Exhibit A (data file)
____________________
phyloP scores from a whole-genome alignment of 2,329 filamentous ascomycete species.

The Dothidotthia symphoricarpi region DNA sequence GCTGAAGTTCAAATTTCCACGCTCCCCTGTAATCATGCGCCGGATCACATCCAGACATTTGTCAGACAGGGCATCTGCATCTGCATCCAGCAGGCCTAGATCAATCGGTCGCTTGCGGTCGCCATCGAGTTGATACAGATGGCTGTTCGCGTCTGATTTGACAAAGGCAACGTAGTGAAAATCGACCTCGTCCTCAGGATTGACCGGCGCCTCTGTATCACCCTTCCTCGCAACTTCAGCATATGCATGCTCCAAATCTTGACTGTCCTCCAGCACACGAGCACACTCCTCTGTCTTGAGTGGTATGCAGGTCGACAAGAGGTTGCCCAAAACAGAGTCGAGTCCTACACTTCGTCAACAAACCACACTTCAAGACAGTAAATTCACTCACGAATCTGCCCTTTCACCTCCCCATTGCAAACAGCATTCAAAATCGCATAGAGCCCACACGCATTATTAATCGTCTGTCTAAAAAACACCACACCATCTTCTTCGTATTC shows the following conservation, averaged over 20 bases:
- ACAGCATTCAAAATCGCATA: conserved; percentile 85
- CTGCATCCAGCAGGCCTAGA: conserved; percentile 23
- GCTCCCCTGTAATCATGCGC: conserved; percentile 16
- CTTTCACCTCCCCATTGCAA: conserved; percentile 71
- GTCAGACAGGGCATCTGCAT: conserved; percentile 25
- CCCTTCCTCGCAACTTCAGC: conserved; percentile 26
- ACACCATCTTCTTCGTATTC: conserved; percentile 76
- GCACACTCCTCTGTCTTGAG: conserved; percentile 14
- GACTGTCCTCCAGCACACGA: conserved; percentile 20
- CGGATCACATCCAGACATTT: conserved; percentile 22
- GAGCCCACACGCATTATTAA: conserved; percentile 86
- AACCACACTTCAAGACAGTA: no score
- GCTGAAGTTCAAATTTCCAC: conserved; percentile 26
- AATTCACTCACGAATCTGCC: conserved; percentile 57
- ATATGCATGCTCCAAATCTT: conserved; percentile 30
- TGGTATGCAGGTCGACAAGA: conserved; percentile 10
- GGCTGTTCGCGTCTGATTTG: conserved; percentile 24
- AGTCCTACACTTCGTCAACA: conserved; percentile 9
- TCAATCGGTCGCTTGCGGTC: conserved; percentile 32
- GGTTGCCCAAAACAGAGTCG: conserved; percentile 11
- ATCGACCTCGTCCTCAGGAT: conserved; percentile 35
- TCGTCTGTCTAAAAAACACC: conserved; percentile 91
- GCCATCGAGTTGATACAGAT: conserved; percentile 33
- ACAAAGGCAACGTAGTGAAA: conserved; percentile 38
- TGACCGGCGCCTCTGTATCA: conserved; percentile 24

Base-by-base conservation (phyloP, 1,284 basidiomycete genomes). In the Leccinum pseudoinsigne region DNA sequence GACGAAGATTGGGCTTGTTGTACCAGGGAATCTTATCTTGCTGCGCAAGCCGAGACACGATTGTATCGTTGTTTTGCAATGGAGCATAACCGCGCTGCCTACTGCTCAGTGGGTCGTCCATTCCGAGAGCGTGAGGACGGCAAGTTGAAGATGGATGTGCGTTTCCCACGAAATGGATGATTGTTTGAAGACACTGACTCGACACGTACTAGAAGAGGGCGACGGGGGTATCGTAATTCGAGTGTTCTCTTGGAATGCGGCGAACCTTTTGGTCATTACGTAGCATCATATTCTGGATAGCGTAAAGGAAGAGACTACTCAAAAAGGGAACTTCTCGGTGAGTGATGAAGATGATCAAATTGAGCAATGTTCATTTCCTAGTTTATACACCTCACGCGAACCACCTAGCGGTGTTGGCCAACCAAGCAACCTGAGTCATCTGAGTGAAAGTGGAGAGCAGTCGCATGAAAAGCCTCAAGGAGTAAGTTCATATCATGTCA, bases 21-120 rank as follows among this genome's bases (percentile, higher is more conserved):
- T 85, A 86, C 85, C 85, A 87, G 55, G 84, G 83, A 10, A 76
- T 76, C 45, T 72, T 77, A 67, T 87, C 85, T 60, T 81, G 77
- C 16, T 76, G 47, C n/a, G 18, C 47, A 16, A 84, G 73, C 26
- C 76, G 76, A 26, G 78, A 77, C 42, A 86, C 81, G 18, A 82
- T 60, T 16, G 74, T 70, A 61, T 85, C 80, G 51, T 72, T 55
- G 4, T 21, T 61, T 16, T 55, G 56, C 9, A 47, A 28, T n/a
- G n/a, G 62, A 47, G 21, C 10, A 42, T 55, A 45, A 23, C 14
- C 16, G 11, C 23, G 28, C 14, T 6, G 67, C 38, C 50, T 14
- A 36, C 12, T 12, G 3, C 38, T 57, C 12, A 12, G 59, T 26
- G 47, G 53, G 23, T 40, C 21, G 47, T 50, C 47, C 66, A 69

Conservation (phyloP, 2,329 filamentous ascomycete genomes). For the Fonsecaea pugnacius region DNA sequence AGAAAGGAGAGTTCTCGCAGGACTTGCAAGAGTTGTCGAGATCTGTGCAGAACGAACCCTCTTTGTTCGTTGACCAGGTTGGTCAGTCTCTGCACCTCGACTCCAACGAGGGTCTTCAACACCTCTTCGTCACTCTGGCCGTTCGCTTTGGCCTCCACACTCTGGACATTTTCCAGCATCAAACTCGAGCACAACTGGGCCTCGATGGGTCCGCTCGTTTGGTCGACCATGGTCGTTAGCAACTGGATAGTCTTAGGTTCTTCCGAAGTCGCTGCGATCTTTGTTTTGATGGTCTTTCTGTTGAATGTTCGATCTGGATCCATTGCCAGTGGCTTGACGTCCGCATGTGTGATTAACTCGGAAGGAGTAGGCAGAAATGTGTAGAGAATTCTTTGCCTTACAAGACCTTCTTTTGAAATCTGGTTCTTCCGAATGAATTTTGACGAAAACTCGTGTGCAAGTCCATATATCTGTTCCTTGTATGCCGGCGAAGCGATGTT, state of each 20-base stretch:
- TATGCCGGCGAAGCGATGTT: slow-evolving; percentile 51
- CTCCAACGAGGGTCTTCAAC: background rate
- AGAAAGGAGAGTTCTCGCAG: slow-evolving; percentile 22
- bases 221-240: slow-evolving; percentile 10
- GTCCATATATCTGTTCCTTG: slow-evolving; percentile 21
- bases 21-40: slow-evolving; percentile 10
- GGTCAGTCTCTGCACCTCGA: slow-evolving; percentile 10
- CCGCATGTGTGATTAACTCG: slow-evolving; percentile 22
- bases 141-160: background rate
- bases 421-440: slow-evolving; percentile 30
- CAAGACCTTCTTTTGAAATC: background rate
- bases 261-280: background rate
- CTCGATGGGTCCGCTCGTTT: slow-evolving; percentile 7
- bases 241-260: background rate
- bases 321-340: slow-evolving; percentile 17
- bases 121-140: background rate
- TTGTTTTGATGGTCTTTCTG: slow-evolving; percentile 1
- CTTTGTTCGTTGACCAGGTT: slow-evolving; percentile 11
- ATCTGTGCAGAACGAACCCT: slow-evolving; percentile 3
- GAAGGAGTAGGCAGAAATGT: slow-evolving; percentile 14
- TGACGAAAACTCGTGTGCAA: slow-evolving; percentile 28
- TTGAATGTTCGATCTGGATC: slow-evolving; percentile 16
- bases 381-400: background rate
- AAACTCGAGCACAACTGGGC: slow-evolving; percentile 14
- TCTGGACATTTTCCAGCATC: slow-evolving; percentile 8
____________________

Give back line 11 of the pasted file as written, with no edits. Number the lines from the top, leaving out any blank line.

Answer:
- GACTGTCCTCCAGCACACGA: conserved; percentile 20